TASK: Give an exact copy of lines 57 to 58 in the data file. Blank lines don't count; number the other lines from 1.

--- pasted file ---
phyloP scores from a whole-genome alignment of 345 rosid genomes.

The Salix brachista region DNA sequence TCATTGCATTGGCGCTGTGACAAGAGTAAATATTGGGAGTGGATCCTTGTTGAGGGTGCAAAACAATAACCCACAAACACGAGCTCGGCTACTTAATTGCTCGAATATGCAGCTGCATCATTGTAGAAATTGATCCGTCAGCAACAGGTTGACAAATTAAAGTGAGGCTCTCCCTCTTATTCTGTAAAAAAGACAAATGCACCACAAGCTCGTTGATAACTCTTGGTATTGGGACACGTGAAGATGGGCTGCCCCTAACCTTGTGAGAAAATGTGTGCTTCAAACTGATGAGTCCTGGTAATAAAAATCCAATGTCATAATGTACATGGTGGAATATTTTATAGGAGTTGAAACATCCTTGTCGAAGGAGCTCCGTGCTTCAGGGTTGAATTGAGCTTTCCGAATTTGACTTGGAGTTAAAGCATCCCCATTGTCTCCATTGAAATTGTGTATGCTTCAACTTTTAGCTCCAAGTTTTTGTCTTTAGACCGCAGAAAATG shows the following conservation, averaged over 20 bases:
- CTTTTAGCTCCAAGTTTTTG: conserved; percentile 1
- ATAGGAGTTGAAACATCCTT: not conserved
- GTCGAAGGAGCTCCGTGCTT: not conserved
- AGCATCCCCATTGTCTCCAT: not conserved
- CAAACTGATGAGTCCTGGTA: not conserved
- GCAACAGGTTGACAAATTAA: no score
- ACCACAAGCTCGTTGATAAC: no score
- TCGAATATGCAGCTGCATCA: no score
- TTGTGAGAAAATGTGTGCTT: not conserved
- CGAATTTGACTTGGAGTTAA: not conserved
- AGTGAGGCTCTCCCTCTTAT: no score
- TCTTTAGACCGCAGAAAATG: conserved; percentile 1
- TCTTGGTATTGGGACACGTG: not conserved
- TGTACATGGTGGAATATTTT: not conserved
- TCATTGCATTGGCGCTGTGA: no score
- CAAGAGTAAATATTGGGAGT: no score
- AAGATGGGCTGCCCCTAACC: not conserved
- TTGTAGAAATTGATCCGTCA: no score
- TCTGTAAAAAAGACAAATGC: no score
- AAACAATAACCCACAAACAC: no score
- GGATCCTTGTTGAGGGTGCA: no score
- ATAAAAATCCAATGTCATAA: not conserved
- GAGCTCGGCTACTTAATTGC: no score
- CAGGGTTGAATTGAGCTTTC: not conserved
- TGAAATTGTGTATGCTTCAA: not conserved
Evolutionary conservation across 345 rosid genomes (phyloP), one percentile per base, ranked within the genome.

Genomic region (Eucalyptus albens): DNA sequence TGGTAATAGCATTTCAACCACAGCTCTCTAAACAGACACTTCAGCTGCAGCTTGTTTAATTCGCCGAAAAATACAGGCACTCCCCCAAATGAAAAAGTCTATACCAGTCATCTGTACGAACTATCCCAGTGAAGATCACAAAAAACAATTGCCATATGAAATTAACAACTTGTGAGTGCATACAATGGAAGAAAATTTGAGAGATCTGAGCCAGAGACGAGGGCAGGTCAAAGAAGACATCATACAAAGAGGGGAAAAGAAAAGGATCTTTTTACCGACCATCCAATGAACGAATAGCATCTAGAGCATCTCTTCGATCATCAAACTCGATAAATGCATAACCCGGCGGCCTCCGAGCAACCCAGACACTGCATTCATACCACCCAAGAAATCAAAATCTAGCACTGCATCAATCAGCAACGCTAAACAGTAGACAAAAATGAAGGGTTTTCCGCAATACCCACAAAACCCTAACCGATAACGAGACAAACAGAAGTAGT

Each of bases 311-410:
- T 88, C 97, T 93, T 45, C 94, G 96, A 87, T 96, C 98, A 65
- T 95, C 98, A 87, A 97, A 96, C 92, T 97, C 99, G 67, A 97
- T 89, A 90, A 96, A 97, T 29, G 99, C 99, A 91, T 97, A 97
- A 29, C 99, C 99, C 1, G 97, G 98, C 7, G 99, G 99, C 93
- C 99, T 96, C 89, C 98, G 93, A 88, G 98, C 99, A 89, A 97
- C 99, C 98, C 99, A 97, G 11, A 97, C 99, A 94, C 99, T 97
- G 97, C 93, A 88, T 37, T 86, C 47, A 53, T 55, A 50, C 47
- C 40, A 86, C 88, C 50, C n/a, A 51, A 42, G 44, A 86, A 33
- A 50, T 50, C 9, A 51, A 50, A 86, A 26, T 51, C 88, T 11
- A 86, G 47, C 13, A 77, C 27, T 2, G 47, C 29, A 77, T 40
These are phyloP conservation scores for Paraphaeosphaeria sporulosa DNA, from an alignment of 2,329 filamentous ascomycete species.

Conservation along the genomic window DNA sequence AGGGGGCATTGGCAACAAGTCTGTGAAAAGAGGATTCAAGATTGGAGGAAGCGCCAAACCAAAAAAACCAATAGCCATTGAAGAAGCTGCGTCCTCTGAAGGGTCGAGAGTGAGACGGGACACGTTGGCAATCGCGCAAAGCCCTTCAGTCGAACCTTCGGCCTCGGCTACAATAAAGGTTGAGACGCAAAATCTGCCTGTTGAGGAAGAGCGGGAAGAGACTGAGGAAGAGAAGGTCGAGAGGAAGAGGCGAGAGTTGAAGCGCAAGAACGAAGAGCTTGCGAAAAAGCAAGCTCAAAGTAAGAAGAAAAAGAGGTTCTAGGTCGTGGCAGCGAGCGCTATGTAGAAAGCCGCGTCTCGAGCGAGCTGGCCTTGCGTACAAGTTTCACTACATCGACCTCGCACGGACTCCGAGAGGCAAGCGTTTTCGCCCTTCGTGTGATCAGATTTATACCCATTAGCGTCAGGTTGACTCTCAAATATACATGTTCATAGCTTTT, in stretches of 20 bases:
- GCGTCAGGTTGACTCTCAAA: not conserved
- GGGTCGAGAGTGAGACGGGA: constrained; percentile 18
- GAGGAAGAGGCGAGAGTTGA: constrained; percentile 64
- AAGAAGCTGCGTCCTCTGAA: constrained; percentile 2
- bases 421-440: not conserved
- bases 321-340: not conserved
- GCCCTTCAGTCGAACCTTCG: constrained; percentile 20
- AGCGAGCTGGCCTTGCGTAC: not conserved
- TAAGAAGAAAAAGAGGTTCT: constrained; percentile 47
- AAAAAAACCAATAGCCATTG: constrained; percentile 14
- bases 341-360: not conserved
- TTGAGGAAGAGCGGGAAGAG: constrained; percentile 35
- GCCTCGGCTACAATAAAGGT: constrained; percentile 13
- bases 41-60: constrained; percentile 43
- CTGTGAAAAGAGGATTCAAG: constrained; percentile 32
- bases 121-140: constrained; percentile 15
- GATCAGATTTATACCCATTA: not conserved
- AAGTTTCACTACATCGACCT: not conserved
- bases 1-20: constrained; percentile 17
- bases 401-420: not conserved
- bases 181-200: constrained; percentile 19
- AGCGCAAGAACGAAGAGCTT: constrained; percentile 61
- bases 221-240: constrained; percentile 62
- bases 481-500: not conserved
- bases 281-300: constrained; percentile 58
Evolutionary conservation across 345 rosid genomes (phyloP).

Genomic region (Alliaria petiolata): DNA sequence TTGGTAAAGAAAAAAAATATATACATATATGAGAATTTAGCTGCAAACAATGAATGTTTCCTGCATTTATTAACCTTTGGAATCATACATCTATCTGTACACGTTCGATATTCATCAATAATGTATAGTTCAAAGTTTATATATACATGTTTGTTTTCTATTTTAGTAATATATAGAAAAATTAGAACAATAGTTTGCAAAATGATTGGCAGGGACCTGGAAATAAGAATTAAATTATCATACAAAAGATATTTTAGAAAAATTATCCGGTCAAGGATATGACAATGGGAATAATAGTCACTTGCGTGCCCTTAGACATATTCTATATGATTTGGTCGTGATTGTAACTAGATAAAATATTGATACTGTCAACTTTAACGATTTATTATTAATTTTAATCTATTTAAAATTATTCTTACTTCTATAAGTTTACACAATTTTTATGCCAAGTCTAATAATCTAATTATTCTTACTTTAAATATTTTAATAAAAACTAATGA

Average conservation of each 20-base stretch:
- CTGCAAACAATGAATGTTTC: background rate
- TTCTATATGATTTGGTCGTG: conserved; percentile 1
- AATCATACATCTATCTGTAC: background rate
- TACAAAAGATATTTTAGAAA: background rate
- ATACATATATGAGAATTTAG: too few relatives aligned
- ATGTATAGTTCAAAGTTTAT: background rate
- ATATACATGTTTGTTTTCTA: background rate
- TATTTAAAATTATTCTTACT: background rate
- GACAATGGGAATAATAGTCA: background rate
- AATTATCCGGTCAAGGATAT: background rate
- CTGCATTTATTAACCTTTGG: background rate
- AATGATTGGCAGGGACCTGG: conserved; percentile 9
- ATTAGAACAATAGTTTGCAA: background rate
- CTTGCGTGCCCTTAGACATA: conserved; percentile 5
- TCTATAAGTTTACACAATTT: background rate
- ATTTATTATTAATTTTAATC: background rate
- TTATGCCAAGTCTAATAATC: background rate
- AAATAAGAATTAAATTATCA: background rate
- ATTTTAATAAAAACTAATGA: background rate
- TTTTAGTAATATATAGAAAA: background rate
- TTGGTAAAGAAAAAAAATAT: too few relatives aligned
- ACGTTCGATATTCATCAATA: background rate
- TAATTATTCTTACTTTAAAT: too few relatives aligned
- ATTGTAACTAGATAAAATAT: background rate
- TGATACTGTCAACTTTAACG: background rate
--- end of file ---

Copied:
- CTGTGAAAAGAGGATTCAAG: constrained; percentile 32
- bases 121-140: constrained; percentile 15